In 2015 the external work was completed on a holiday home in Wrabness, Essex,[40] created by Perry working with Fashion Architecture Taste (FAT). It overlooks the River Stour, after a commission from Living Architecture, the charity founded by the philosopher Alain de Botton, and is known as both A House for Essex, and "Julie's House." The house encapsulates the story of Julie May Cope, a fictional Essex woman,[41] "Born in a flood-struck Canvey Island in 1953 and mown down last year by a curry delivery driver in Colchester".[42] Writing in The Daily Telegraph, Ellis Woodman said, "Sporting a livery of green and white ceramic tiles, telephone-box red joinery and a gold roof, it is not easy to miss. ... Decoration is everywhere: from the external tiles embossed with motifs referencing Julie's rock-chick youth to extravagant tapestries recording her life's full narrative. Perry has contributed ceramic sculptures, modelled on Irish Sheelanagigs, which celebrate her as a kind of latter-day earth mother while the delivery driver's moped has even been repurposed as a chandelier suspended above the double-height living room."[42]

Perry made a variety of artwork used inside the house, depicting Julie Cope's life. He made a series of large-scale tapestries, The Essex House Tapestries: The Life of Julie Cope, which include "A Perfect Match" (2015) and "In Its Familiarity, Golden" (2015), and for the bedrooms, "Julie and Rob" (2013) and "Julie and Dave" (2015). He also wrote an essay, "The Ballad of Julie Cope" (2015) and created a series of black and white woodcuts, Six Snapshots of Julie (2015).[43] The work was shown in an exhibition, Grayson Perry: The Life of Julie Cope, at Firstsite in Colchester, Essex, from January to February 2018.[44]

Media[edit]

Television[edit]

In 2005, Perry presented a Channel 4 documentary, Why Men Wear Frocks, in which he examined transvestism and masculinity at the start of the 21st century. Perry talked about his own life as a transvestite and the effect it had on him and his family, frankly discussing its difficulties and pleasures. The documentary won a Royal Television Society award for best network production.[45]

He was the subject of a The South Bank Show episode in 2006[46] and the subject of an Imagine documentary broadcast in November 2011.[47]

His three-part series for Channel 4, All In The Best Possible Taste with Grayson Perry, was broadcast in June 2012. The series analysed the ideas of taste held by the different social classes of the UK. Perry explores both male and female culture in each social class and what they buy, in three parts: "Working Class Taste," "Middle Class Taste," and "Upper Class Taste." At the same time, he photographs, then illustrates his experiences and the people, transcribing them into large tapestries, entitled The Vanity of Small Differences.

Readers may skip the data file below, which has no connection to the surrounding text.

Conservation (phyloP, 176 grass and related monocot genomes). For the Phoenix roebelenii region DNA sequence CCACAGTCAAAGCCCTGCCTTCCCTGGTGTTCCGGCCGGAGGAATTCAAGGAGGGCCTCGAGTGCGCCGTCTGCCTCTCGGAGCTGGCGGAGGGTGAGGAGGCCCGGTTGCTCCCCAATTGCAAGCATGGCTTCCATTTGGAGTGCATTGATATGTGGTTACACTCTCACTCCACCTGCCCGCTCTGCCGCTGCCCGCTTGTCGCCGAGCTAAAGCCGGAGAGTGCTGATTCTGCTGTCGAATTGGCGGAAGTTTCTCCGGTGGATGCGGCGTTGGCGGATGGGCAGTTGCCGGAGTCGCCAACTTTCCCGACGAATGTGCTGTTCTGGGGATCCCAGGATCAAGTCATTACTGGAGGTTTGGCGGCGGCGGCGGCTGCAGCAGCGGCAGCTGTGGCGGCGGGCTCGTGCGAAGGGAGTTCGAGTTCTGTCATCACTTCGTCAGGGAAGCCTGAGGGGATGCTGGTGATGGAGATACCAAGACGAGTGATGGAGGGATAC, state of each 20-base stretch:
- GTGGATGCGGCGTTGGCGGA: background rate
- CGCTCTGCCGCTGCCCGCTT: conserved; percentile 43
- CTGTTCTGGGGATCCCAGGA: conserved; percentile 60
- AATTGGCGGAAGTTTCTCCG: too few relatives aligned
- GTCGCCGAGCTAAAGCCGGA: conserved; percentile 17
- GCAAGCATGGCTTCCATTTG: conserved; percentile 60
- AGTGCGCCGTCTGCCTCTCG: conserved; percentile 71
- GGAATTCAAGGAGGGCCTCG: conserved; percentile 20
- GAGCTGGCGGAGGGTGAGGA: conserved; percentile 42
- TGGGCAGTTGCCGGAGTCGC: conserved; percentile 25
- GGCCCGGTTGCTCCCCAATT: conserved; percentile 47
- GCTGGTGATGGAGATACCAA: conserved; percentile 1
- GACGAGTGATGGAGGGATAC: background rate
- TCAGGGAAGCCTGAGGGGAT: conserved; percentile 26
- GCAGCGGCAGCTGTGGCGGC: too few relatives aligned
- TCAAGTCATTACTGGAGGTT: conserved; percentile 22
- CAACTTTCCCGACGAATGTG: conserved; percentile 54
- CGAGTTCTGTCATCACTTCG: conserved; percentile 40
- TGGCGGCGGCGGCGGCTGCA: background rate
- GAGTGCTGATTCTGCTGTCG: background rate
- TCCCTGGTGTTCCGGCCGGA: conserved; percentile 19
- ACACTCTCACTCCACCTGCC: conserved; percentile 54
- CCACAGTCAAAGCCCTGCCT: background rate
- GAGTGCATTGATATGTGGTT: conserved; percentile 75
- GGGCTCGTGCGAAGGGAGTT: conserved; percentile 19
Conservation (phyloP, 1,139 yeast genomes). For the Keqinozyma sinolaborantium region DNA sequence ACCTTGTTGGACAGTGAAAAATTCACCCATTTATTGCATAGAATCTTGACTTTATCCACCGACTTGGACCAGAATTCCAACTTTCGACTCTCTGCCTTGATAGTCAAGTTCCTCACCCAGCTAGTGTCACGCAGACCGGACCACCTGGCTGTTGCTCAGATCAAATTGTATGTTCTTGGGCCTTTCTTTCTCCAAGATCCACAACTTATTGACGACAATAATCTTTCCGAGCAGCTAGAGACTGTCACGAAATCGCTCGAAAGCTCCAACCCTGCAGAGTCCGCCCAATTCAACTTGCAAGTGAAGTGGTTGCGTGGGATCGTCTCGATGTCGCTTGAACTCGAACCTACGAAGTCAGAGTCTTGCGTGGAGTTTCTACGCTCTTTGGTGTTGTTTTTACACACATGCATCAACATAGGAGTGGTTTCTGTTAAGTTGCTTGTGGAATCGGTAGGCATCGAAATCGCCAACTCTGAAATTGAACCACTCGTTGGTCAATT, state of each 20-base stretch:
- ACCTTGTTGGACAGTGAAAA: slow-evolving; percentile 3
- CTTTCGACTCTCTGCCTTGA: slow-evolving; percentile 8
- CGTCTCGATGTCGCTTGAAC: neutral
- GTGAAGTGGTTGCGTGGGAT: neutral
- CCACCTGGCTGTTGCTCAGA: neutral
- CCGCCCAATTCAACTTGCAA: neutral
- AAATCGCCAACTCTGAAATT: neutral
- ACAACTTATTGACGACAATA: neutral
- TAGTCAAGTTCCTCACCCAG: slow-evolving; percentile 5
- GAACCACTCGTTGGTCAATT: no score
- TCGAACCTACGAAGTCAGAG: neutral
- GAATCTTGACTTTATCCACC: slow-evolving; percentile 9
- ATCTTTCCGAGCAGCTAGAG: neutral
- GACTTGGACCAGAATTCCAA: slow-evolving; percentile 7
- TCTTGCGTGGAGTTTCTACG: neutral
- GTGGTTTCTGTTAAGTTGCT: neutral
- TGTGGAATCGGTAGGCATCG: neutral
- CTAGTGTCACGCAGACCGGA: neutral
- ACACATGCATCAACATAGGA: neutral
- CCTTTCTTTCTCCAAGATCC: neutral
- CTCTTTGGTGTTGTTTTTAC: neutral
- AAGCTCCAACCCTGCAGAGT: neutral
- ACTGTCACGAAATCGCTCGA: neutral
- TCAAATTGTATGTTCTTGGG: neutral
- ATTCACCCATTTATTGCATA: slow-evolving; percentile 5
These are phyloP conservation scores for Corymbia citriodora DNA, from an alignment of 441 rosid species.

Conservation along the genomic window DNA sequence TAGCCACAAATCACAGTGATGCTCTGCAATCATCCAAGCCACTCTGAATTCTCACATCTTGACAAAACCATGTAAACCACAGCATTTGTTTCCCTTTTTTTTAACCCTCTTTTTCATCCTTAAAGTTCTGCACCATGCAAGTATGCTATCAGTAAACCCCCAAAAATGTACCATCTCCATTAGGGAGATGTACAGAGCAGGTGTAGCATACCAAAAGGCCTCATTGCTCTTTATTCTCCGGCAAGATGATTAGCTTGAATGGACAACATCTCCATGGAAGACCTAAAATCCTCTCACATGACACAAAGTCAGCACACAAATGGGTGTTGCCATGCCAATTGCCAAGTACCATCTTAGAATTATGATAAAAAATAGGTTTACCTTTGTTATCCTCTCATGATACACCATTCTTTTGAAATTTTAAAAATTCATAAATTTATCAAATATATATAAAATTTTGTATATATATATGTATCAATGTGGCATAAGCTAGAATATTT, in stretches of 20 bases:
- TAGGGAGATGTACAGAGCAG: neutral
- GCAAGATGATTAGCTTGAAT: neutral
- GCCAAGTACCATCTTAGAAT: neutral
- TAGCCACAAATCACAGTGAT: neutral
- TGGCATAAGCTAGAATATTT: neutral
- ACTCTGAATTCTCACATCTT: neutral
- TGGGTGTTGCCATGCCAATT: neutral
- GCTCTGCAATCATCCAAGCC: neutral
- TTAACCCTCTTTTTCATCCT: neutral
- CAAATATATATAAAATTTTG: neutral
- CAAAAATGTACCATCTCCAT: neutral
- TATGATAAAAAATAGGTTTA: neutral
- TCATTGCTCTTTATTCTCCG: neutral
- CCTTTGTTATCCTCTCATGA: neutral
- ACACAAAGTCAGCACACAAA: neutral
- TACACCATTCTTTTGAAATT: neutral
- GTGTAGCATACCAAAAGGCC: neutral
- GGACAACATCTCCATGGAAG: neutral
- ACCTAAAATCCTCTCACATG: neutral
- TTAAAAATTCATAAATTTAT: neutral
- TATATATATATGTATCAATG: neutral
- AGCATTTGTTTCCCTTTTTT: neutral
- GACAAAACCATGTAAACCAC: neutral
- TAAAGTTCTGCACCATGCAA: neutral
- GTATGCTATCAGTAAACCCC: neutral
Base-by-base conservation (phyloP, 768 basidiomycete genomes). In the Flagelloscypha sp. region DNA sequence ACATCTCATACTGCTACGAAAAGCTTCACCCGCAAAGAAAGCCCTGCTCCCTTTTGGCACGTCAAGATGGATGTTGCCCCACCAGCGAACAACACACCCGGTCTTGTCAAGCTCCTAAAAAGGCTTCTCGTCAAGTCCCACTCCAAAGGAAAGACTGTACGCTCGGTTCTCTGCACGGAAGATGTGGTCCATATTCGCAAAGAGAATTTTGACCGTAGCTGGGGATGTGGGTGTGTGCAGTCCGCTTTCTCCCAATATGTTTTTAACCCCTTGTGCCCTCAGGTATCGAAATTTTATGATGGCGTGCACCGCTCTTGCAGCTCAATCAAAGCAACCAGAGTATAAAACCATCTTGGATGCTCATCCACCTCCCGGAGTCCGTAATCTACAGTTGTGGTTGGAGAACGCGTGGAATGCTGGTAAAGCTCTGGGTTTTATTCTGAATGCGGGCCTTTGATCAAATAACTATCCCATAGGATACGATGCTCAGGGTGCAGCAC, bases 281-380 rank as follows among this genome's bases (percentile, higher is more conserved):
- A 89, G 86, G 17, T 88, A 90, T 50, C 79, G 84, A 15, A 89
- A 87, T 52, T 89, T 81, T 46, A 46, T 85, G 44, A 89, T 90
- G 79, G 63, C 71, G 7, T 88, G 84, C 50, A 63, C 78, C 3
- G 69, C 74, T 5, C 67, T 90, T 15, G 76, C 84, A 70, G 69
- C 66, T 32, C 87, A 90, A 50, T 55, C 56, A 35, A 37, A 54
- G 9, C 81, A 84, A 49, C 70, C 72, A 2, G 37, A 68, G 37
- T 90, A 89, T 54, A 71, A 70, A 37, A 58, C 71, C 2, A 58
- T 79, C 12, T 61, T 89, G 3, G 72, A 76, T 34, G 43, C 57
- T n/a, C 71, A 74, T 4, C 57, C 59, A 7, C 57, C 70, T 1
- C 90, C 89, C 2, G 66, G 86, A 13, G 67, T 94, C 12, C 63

In 2014, Perry presented a three-part documentary series for Channel 4, Who Are You?, on identity. In it he creates diverse portraits for the National Portrait Gallery, London, of ex-MP Chris Huhne, Rylan Clark-Neal from The X Factor, a Muslim convert and a young transgender man.[48][49]

In 2016, he presented a series exploring masculinity for Channel 4, Grayson Perry: All Man.[50]

His television and radio appearances also include BBC's Question Time, Hard Talk, Desert Island Discs, Have I Got News for You and QI.

Writing and lectures[edit]

Perry was an arts correspondent for The Times, writing a weekly column until October 2007.[51][52]

Perry gave the 2013 BBC Reith Lectures. In a series of talks titled Playing to the Gallery,[53] he considered the state of art in the 21st century. The individual lectures, titled "Democracy Has Bad Taste", "Beating the Bounds", "Nice Rebellion, Welcome In!" and "I Found Myself in the Art World", were broadcast in October and November 2013 on BBC Radio 4 and the BBC World Service. He expanded the lectures into a book, Playing to the Gallery: Helping Contemporary Art in its Struggle to Be Understood (2014).

He guest edited an issue of New Statesman in 2014, entitled "The Great White Male Issue".[54]

In 2017 Perry gave the inaugural Orwell Lecture in the North for The Orwell Foundation, entitled I've read all the academic texts on empathy.[55][56]

Exhibitions[edit]

Solo exhibitions[edit]

Group exhibitions[edit]

Publications[edit]

Publications by Perry[edit]

  • Grayson Perry: Portrait of the Artist as a Young Girl. New York City: Vintage, 2007. An autobiography by Perry and Wendy Jones, constructed from taped interviews. ISBN 978-0099485162.
  • Cycle of Violence. Atlas, 2012. ISBN 978-1900565615. A graphic novel.
  • Playing to the Gallery: Helping Contemporary Art in its Struggle to Be Understood. Particular, 2014. London: Penguin, 2016; ISBN 978-0-141-97961-8. Based on his BBC Radio 4 Reith Lectures. Text with some illustration.